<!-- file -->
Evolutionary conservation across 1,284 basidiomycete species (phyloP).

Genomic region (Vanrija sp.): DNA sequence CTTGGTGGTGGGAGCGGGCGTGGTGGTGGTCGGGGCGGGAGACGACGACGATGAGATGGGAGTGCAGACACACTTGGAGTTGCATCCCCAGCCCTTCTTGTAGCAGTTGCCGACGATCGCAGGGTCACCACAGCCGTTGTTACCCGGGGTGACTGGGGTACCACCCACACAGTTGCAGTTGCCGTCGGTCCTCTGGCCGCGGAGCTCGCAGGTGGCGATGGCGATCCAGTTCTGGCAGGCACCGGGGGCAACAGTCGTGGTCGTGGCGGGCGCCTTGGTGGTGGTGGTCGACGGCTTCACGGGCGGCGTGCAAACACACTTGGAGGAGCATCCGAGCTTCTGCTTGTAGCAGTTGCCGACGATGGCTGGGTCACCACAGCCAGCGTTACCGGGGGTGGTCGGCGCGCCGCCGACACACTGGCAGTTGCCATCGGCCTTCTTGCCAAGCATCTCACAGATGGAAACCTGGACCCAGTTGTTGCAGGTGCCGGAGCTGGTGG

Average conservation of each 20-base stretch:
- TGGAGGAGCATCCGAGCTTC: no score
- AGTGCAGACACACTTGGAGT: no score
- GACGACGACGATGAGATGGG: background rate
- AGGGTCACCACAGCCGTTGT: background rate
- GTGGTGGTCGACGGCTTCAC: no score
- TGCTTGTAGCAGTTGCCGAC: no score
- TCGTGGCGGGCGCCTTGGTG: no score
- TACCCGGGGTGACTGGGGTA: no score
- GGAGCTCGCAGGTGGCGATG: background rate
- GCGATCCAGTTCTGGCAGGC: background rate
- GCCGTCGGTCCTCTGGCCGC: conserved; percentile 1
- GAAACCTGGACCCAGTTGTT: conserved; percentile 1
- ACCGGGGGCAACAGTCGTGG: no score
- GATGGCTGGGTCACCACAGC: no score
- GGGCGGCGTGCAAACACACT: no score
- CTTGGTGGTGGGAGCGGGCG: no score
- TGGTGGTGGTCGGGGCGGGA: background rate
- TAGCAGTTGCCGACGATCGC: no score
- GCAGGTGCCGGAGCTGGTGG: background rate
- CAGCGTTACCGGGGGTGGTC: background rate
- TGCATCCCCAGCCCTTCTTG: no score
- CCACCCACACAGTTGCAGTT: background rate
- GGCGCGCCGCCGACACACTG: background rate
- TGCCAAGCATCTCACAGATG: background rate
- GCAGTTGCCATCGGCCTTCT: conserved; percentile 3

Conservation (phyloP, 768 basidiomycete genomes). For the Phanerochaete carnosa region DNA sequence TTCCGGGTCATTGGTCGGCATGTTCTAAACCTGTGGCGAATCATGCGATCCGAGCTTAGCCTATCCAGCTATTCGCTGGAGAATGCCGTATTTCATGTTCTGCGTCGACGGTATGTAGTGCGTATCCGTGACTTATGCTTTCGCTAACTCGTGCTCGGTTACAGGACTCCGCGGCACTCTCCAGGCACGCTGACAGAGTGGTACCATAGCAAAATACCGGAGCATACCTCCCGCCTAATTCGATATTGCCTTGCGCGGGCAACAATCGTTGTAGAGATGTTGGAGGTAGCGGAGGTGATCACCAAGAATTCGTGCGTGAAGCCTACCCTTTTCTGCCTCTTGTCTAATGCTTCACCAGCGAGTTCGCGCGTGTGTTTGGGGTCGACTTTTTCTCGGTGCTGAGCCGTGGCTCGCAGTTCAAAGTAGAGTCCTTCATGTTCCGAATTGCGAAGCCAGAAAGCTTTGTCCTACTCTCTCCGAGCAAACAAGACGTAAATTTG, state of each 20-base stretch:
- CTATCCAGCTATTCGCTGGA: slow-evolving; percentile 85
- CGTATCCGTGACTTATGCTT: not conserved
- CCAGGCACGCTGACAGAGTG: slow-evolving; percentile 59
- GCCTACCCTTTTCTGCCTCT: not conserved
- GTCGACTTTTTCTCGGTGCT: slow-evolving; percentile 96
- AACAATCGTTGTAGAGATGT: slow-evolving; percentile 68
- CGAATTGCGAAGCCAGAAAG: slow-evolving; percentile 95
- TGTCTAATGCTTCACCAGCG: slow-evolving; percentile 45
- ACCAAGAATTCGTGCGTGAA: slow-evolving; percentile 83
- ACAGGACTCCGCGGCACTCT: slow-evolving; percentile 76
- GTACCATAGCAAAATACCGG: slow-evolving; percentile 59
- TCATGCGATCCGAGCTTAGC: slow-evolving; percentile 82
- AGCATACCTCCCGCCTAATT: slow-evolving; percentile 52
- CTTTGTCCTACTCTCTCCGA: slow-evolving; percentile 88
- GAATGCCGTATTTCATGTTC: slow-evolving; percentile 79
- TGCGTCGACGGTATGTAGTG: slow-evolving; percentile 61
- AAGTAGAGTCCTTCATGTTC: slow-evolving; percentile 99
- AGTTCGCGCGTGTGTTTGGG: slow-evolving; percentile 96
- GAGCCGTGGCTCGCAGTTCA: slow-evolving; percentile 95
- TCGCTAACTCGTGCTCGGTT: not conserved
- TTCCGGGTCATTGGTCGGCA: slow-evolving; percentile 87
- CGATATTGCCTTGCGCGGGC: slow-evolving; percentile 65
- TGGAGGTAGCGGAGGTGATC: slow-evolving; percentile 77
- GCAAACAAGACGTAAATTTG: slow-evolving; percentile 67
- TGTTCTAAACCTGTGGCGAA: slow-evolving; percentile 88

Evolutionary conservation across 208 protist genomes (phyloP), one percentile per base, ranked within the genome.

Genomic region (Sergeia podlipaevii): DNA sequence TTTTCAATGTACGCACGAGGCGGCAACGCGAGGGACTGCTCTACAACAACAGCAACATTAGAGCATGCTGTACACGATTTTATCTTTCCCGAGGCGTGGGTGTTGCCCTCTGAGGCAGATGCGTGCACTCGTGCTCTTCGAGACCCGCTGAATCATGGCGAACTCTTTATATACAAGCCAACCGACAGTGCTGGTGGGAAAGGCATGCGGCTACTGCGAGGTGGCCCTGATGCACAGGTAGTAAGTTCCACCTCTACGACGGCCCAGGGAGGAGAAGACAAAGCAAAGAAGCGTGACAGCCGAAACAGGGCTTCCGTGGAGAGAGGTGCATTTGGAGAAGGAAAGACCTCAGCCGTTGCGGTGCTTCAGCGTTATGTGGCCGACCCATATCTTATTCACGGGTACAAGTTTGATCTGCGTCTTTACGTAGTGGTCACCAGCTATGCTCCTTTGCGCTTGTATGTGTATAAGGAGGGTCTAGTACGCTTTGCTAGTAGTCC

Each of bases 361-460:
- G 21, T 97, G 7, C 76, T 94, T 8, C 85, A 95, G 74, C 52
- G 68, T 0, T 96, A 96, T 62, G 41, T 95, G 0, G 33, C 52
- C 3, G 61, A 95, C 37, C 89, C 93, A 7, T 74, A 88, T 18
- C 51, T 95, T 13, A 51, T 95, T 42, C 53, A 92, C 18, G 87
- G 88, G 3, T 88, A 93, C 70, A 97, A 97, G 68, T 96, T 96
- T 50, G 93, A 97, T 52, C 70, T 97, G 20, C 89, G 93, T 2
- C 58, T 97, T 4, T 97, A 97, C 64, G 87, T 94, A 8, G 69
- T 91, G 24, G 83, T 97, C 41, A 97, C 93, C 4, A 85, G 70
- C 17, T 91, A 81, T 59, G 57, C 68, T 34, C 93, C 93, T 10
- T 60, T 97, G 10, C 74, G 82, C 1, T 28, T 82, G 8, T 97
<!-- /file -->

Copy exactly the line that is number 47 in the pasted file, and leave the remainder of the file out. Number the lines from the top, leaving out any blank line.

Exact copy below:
- AGTTCGCGCGTGTGTTTGGG: slow-evolving; percentile 96